Regarding the cosmetic thing, I'm not that worked up about it. I'll point it out to them when I go back for the adjustment, and maybe they'll spring for a freebie or something. You never know.

Kool Stop salmons. I've heard good stuff about them. Are we talking just the $8.99 pad replacements, or the whole shoe or what? Mechanically, the brakes themselves work fine.

As far as the proper size and fit subject goes, I'm a total believer having ridden two years on bikes that did NOT fit properly. I know the difference from first-hand experience. The first bike 'just happened', the second was a definite improvement. The third time's a charm, they say.

I know that comparing components and frame types is much more interesting than talking about a non-exciting subject like proper fit, but really - what's more important: the minor difference between Ultegra and 105 stuff or the proper fit?

Therefore, fellow noobs, put aside some of your budget for getting the correct size bike fitted properly by a pro who knows how to do it and wants to do it. Remember, you're not just buying a bike, you're also buying the bike shop's expertise.
Great thought on the importance of fit over componentry. I'd love to know how many $3K+ bikes are sitting gathering dust because someone got a 'great deal' with nary a thought to bike fit.

Re: the Kool Stops, all you need are the pads (see below). And yes, the Tektro's are mechanically sound brakes.
http://www.jensonusa.com/store/product/BR308D03-Kool-Stop+Dura-Aceultegra+Rplcmnt+Inser.aspx?sc=FRGL
 

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Discussion Starter · #6 ·
PJ352 said:
Great thought on the importance of fit over componentry. I'd love to know how many $3K+ bikes are sitting gathering dust because someone got a 'great deal' with nary a thought to bike fit.
Probably quite a few, PJ. Plus even more less-expensive bikes that people bought to give cycling a serious try, but who gave it up after a time.

When I started, I expected to hurt until I got into shape and learned what I was doing. And my expectations were met, let me tell 'ya! But I knew that was the price to be paid in the beginning, and I was cool with that.

Ditto the bike I started with - it was something to begin with, not to keep long-term. It was a quality entry level bike (Trek 7.2 flatbar) that was there on the showroom floor on the day I was ready to buy, the right model and everything. I rode it around in the parking lot. I asked the salesguy about shifting. He said "Leave it on the second ring and don't worry about it." (It was a triple.) So I did that all summer, not knowing any better. Then I learned about the low gears! "Great! Now I can go up hills!"

It went from there to a less-ill-fitting bike to the correctly sized and properly fitted Roubaix Elite I have now. It's been an entirely predictable progression that I've enjoyed immensely. I cruise up hills I had to walk up earlier, my butt and my shoulders don't hurt a bit, I'm in the best shape in 25 years, and I love being out on the country roads with the sun in my face. What's not to like?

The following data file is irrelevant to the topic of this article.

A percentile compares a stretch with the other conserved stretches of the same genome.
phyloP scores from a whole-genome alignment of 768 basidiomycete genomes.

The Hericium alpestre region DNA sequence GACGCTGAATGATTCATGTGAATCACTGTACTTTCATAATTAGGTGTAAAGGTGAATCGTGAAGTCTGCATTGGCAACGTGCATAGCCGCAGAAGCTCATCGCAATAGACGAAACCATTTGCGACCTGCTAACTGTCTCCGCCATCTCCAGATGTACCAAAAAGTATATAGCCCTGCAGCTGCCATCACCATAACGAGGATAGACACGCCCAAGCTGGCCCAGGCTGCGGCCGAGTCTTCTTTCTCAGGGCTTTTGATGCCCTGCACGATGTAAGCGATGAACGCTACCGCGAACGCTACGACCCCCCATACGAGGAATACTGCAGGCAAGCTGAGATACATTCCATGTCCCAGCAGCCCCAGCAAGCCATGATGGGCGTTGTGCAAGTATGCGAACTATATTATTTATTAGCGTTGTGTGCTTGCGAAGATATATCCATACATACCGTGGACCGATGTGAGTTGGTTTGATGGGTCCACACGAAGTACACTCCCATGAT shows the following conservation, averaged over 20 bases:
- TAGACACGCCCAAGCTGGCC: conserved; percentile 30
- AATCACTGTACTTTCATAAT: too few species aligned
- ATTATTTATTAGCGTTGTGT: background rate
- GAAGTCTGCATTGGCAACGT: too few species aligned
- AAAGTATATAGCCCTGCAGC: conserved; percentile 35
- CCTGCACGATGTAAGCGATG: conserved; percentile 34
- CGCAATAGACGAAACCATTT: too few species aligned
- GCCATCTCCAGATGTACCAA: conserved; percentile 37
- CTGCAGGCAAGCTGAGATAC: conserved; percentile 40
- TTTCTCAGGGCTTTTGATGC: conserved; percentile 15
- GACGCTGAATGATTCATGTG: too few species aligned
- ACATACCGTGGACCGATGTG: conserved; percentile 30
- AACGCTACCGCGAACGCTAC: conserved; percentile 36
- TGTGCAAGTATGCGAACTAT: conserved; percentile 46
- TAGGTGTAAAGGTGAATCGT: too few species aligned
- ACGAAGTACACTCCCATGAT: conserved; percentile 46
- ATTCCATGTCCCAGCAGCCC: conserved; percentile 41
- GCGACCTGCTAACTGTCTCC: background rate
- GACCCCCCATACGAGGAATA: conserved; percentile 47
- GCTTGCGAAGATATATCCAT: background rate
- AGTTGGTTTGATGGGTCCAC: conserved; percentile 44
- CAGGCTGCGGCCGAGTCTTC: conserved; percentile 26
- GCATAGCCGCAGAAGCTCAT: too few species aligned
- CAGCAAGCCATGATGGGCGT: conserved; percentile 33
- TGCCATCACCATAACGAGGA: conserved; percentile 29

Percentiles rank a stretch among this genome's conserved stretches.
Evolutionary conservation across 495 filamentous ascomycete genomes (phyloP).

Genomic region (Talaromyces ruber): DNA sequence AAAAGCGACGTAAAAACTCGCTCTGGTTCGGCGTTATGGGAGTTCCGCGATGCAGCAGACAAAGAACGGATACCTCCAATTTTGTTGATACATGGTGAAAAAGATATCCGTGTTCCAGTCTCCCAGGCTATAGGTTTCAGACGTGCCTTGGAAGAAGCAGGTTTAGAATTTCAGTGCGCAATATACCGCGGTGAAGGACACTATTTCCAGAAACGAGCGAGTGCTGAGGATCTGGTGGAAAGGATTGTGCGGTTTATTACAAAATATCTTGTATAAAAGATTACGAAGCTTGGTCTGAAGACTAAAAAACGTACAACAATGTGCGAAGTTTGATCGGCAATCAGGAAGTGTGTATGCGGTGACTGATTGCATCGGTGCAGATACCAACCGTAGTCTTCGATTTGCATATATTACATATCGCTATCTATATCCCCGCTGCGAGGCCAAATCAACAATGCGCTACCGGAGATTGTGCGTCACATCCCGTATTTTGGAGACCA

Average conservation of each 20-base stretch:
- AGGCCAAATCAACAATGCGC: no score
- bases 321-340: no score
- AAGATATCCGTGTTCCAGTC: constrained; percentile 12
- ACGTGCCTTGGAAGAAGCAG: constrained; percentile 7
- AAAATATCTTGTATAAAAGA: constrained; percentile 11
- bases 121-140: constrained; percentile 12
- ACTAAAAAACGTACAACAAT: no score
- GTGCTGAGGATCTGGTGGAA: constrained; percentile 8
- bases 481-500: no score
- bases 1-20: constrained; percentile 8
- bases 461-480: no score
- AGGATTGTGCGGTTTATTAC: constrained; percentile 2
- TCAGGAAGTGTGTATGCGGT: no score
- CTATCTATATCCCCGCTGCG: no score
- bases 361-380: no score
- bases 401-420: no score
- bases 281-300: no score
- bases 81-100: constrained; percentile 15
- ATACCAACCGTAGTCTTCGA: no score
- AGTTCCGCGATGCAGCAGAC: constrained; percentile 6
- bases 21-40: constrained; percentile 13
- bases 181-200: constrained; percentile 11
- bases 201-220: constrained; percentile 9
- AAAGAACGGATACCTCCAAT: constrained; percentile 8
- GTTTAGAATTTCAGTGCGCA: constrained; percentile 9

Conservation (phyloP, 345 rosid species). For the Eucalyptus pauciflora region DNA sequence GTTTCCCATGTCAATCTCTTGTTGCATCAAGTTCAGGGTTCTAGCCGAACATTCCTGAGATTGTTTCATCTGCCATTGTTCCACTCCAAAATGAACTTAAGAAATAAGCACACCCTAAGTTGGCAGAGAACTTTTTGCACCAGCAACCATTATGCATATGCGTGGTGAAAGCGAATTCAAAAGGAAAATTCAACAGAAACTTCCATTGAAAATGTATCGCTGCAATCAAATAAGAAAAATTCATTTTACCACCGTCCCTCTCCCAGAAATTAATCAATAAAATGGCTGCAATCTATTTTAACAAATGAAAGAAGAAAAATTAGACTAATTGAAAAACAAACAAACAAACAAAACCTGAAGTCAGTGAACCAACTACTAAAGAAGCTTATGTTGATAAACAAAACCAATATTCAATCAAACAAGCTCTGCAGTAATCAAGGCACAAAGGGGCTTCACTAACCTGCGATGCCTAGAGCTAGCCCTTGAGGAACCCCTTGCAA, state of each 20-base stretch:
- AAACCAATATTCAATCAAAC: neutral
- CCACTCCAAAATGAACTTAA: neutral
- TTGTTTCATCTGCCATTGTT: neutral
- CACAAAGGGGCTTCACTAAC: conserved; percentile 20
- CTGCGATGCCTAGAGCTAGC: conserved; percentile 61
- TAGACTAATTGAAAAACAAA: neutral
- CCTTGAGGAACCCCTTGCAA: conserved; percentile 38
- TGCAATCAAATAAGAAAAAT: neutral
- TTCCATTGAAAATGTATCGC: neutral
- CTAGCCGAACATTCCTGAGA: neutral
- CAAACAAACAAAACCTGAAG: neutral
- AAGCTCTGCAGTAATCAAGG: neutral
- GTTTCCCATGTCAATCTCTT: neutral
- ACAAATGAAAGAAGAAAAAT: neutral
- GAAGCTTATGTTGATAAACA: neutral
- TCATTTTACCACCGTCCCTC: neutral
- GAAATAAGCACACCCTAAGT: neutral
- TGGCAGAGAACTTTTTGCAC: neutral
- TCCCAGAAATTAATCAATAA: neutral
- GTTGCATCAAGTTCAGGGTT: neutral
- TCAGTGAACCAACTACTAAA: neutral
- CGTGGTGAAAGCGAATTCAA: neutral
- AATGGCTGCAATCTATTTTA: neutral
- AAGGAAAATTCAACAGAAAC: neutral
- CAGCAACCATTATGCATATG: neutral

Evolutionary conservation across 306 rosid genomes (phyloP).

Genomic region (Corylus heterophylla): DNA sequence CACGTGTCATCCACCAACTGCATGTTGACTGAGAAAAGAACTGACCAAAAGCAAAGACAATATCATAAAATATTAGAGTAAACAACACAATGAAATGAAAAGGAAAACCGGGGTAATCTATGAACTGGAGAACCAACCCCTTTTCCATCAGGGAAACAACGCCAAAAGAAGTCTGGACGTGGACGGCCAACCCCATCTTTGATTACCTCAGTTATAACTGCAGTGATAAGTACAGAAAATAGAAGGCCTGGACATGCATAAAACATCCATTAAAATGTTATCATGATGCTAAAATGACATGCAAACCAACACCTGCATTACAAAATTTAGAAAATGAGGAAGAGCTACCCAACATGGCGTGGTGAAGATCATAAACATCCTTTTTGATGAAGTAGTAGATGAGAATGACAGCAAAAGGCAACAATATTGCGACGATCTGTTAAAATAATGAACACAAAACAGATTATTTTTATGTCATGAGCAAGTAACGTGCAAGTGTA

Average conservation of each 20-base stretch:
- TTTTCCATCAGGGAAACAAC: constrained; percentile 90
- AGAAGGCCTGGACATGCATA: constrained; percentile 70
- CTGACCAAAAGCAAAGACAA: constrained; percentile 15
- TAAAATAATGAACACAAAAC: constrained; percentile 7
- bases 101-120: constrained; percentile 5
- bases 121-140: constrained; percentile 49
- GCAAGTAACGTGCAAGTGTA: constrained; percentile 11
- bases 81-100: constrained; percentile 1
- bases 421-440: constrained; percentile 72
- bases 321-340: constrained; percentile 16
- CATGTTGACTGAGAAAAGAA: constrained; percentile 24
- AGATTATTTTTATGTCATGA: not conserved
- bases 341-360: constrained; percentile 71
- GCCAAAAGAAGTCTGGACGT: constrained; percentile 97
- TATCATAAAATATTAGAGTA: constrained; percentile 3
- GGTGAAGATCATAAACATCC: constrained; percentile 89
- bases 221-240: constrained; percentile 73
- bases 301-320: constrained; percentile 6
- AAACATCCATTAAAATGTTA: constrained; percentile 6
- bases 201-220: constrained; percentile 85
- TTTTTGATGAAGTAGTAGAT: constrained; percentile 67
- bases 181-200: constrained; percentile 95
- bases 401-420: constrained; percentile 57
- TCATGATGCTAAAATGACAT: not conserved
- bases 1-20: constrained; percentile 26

But it would not have happened on the wrong sized bike. Simple as that.
 

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Discussion Starter · #7 ·
1st. True Road Bike - 1500 mile report

fupchurch said:
After two years of riding two different flat-bars, one of which was too small, one of which was more or less fitted after the fact, I did my due diligence and purchased a Specialized Roubaix Elite from the only bike shop in my area that was as interested in correct size and fit as me. Previous postings have further ruminations on that subject.

Anyway, what the hell. I love it!:D

F.
In my previous post (600 mile report), I sang the praises of this bike. Everything holds still true for the most part.

At 700 miles, felt an increase to a surging grinding vibration I had noticed before when spinning the front wheel with the bike on the stand. Also on the rear wheel to a lesser extent.

Took it back to the LBS, and they confirmed it. Replaced cones on the front, adjusted the rear @ no charge. Vibes went away for a while, but now beginning to creep back on the front.:rolleyes:

These are the Specialized-branded hubs that came on the bike.

Everything else is fine, no problem. Bike shop is cool. (Performance in Charlotte, NC @ Park Road Shopping Center.)
 

· What the what???
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Glad to hear the LBS has been working with you on the hub issue. If the problem is creeping back, don't wait to take the bike back in.

I can second that emotion regarding the Kool Stop salmons. They'll make a significant difference in your braking power.
 

· Cycling induced anoesis
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13,019 Posts
fupchurch said:
In my previous post (600 mile report), I sang the praises of this bike. Everything holds still true for the most part.

At 700 miles, felt an increase to a surging grinding vibration I had noticed before when spinning the front wheel with the bike on the stand. Also on the rear wheel to a lesser extent.

Took it back to the LBS, and they confirmed it. Replaced cones on the front, adjusted the rear @ no charge. Vibes went away for a while, but now beginning to creep back on the front.:rolleyes:

These are the Specialized-branded hubs that came on the bike.

Everything else is fine, no problem. Bike shop is cool. (Performance in Charlotte, NC @ Park Road Shopping Center.)
Glad you're enjoying your new bike. At 700 miles, you shouldn't be experiencing problems with the wheel hubs, so I agree with Opus not to wait to get the issue resolved. Push for a new front wheel if necessary.

Just a FYI... there's a lifetime warranty on the frameset, and one year on 'cosmetics' and all OEM parts.